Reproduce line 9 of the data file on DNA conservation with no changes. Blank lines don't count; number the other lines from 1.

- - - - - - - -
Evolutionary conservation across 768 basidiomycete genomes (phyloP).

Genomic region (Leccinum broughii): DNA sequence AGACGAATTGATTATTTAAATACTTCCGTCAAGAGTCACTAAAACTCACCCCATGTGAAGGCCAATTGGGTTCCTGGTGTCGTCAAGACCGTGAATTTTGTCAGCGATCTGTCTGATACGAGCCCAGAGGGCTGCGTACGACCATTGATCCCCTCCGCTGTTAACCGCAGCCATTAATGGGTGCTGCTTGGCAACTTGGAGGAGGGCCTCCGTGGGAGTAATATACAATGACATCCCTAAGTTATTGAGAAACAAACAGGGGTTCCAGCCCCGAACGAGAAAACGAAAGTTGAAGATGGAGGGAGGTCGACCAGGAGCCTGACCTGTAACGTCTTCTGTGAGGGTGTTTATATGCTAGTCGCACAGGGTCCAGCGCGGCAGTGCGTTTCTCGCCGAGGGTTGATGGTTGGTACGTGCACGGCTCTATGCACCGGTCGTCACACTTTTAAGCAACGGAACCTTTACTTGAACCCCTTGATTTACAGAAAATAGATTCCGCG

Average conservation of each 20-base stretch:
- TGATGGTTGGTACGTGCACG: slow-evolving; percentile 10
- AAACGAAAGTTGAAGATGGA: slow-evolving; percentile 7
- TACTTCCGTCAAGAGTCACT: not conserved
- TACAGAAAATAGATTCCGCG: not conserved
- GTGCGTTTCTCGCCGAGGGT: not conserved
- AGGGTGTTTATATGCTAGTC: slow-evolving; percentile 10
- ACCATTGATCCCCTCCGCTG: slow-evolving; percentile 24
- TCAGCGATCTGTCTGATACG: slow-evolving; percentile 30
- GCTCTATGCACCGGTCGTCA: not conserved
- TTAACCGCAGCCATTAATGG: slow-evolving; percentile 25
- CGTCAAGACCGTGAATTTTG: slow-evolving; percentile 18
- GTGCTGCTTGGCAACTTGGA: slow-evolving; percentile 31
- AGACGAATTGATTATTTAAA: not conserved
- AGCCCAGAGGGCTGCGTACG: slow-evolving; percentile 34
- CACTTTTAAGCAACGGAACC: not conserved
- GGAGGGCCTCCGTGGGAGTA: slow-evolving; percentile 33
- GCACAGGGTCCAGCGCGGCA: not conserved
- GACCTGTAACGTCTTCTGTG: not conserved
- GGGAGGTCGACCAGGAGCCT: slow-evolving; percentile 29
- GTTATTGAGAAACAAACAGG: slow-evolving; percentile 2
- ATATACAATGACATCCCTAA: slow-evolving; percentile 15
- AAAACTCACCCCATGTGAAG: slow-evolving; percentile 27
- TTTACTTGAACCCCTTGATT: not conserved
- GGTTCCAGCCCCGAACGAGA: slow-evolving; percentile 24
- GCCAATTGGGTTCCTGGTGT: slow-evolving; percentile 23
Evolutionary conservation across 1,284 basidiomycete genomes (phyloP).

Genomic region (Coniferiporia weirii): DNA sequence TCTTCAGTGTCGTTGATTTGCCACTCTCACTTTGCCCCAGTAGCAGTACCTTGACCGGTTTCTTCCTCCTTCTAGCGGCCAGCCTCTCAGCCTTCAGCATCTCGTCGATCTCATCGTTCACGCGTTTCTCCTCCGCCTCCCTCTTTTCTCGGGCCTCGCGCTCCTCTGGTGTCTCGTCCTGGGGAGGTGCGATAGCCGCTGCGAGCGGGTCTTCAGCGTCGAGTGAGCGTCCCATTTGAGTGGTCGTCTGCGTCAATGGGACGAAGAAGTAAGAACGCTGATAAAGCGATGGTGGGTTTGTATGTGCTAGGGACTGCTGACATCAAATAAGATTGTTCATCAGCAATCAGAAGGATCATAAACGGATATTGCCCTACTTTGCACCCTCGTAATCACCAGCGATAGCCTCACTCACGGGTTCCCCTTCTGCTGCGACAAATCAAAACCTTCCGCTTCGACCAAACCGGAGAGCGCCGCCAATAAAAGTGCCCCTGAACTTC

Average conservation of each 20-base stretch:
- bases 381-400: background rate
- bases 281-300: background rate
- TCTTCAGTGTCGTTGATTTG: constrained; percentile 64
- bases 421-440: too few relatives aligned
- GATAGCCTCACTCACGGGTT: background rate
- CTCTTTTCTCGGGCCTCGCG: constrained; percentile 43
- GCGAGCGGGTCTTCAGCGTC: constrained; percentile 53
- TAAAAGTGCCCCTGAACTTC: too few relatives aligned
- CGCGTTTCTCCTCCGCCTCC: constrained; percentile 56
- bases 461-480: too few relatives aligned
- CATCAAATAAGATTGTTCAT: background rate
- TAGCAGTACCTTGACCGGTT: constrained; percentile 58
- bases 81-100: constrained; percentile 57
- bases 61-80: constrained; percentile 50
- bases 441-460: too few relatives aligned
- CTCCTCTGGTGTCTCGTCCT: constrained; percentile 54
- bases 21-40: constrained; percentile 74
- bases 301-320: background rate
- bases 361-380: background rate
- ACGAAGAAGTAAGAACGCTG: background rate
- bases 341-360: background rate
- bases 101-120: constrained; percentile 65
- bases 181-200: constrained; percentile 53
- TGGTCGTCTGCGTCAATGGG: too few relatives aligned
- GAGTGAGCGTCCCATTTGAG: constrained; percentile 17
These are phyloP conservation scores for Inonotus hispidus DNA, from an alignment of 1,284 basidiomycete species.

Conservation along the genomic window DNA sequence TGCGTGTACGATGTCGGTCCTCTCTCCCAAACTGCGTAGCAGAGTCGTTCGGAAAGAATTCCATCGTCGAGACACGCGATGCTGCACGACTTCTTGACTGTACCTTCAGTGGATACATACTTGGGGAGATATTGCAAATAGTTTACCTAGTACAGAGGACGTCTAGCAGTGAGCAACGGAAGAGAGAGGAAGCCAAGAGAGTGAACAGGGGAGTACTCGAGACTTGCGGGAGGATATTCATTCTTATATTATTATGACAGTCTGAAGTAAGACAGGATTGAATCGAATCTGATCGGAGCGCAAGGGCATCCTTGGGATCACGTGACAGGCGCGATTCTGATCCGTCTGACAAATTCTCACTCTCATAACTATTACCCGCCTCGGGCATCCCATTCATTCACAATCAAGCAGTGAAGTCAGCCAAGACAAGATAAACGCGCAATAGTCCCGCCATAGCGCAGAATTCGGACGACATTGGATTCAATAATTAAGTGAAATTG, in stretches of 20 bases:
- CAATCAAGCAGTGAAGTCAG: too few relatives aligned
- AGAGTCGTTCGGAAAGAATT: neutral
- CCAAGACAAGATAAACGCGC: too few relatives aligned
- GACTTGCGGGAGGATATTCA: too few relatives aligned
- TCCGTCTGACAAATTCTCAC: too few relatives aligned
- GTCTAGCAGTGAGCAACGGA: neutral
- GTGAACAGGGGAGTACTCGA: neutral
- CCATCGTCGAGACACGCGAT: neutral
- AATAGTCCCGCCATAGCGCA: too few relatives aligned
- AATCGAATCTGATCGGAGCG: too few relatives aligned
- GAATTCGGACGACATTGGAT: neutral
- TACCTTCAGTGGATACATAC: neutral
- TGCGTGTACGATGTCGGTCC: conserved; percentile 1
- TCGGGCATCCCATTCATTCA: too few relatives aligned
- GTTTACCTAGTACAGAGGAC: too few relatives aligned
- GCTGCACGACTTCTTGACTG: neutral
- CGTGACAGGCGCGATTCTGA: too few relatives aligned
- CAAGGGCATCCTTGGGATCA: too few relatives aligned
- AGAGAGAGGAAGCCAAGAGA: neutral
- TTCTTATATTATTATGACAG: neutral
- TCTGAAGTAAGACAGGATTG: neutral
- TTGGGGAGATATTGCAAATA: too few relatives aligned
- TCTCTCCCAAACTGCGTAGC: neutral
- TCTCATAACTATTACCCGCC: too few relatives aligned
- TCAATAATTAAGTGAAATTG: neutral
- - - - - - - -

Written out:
- AGGGTGTTTATATGCTAGTC: slow-evolving; percentile 10